Virtual Reality also allows us to use spatial cues for data that is not inherently spatial. An example are multidimensional time series data from measurements over long periods of time, where analysts want to find anomalies in the measured parts. We have created an immersive analytics system that allows users to view the time series in a stacked, spatial arrangement, which provides a fast way of visually detecting anomalies [KSSSW+20]. The system is designed to offer natural interaction metaphors and allows users to stay still while interacting with the data. Analysis and navigation of time series data in VR is often a challenge, due to user navigation, orientation and occlusion issues. Through a novel proxy interaction metaphor, the displayed data can be filtered and transformed in the virtual space, supporting user navigation (Fig. 2 left). Furthermore, users can employ the proxy widget to either sort the data according to an anomaly-score and view highly anomalous regions in the data (Fig. 2 middle), or they can search for repeated behaviour in the data (Fig. 2 right).
We also research the use of eye tracking devices in the Visual Analytics process. Eye trackers allow capturing user gaze behaviour on a visual display. This data can potentially be valuable for supporting the user exploration process, e.g., by recognizing viewed visual patterns and recommending unseen visual patterns [SBJ+19]. For example, in [SSES17] we proposed capturing user gazes in exploration of scatter plot matrices, for guiding the exploration of large data. Furthermore, we explore collaborative Visual Analytics on large-scale touch displays, for joint data modelling, e.g., regression analysis and pattern search [CSL+17] (see Fig. 3 left). This data can potentially be valuable for supporting the user exploration process, e.g., by recognizing viewed visual patterns and recommending unseen visual patterns [SBJ+19] (see Fig. 3 right).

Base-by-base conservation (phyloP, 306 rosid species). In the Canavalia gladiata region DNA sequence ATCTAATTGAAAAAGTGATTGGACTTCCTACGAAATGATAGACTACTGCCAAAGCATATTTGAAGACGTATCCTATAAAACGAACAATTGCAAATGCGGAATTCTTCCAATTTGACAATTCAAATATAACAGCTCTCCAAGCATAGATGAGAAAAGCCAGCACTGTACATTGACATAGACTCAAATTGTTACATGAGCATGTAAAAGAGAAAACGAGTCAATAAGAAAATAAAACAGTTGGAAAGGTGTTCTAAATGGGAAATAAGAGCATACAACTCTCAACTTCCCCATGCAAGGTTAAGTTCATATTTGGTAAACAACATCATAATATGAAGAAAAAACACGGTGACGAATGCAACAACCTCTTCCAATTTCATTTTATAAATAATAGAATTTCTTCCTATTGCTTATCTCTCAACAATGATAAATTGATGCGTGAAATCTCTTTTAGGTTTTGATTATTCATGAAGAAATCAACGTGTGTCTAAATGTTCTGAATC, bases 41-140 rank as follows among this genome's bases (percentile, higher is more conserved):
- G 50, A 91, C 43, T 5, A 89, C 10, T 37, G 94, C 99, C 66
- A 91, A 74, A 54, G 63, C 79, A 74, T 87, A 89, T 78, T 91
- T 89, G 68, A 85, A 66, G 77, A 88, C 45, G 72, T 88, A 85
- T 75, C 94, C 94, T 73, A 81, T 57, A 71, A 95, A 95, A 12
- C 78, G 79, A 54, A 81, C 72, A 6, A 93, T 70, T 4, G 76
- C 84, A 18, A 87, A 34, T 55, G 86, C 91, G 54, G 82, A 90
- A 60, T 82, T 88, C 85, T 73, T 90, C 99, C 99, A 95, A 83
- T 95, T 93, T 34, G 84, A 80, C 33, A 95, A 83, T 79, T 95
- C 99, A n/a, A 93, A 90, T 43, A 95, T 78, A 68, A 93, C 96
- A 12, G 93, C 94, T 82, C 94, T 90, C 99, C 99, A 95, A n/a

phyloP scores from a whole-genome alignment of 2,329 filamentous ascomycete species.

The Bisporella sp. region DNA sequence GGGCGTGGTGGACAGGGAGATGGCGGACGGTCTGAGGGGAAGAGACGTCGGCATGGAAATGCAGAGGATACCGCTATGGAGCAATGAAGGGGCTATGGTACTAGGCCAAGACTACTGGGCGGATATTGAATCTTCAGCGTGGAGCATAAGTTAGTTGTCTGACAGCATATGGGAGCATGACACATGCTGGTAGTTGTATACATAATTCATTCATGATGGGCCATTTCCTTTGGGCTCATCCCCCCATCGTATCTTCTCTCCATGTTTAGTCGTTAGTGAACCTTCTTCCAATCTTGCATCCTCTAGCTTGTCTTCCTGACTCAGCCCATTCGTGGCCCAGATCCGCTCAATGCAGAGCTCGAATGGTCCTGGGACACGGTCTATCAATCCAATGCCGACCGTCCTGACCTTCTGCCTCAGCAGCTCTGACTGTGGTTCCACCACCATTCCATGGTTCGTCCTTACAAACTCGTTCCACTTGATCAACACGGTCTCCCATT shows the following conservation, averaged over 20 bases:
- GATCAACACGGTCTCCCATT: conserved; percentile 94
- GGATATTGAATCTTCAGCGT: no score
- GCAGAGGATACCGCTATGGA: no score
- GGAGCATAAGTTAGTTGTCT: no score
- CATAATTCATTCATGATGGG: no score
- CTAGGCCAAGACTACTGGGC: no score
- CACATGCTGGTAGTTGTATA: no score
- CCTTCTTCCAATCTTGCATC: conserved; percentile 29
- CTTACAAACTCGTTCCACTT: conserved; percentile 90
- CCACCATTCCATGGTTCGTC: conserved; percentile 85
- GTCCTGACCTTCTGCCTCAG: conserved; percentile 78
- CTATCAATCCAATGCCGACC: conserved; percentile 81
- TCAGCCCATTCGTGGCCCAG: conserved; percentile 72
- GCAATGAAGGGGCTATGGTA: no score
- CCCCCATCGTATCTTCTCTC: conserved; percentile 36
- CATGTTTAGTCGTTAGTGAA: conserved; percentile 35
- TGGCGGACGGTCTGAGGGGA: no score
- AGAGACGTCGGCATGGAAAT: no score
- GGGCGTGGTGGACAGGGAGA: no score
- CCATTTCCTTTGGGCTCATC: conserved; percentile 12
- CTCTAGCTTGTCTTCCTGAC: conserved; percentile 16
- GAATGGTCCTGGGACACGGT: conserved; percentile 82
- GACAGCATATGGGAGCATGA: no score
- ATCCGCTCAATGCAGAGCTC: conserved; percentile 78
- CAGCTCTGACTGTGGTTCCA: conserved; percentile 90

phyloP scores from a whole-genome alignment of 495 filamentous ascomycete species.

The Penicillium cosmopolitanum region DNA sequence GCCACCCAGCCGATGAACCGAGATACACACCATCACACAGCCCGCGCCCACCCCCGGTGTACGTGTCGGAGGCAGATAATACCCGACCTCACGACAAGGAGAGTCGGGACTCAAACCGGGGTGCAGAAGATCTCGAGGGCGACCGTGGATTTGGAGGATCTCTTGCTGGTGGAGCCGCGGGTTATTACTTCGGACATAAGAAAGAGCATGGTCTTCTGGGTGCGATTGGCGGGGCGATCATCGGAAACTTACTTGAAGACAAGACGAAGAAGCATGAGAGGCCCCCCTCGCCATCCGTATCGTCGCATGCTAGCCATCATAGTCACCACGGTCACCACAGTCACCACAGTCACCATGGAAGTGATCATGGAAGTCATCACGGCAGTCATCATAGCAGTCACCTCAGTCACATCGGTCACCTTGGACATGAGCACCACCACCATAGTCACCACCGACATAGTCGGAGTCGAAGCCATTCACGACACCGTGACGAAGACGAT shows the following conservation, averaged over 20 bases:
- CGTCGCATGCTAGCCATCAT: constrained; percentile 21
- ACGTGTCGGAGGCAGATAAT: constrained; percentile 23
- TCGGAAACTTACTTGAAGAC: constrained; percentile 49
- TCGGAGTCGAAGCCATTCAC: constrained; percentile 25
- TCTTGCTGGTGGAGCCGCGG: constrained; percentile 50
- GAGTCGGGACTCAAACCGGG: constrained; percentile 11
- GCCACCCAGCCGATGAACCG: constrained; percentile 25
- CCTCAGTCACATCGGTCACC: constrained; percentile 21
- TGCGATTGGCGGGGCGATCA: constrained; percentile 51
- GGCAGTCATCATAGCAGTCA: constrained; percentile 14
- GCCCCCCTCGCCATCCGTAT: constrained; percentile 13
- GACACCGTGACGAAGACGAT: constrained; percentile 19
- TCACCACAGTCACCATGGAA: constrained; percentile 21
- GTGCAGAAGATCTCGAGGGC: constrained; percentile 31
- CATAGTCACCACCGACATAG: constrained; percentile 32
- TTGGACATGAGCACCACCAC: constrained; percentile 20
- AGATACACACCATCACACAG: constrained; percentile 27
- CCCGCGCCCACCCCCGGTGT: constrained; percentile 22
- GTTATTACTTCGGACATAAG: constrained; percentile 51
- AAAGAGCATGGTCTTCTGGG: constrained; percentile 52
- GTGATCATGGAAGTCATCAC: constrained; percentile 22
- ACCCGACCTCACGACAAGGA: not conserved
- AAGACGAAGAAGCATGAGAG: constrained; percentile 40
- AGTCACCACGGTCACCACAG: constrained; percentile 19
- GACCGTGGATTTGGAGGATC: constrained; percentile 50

[KSSWF+20] S. Kloiber, V. Settgast, C. Schinko, M. Weinzerl, J. Fritz, T. Schreck, and R. Preiner. Immersive Analysis of User Motion in VR Applications. The Visual Computer 36(10–12): 1937–49, 2020. https://doi.org/10.1007/s00371-020-01942-1.
[KSSWS+20] S. Kloiber, C. Schinko, V. Settgast, M. Weinzerl, T. Schreck, and R. Preiner. Integrating Assembly Process Design and VR-based Evaluation using the Unreal Engine. In Proceedings of the 15th International Joint Conference on Computer Vision, Imaging and Computer Graphics Theory and Applications (Vol. 1, pp. 271–278), 2020. SCITEPRESS - Science and Technology Publications. https://doi.org/10.5220/0008965002710278.
[KSSSW+20] S. Kloiber, J. Suschnigg, V. Settgast, C. Schinko, M. Weinzerl, T. Schreck, and R. Preiner. Immersive Analytics of Anomalies in Multivariate Time Series Data with Proxy Interaction. In Proc. 2020 International Conference on Cyberworlds (CW), 94–101, 2020. https://doi.org/10.1109/CW49994.2020.00021.
[SBJ+19] N. Silva, T. Blaschek, R. Jianu, N. Rodrigues, D. Weiskopf, M. Raubal, and T. Schreck. Eye tracking support for visual analytics systems: Foundations, current applications, and research challenges. In Proc. ACM Symposium on Eye Tracking Research & Applications, 2019. https://doi.org/10.1145/3314111.3319919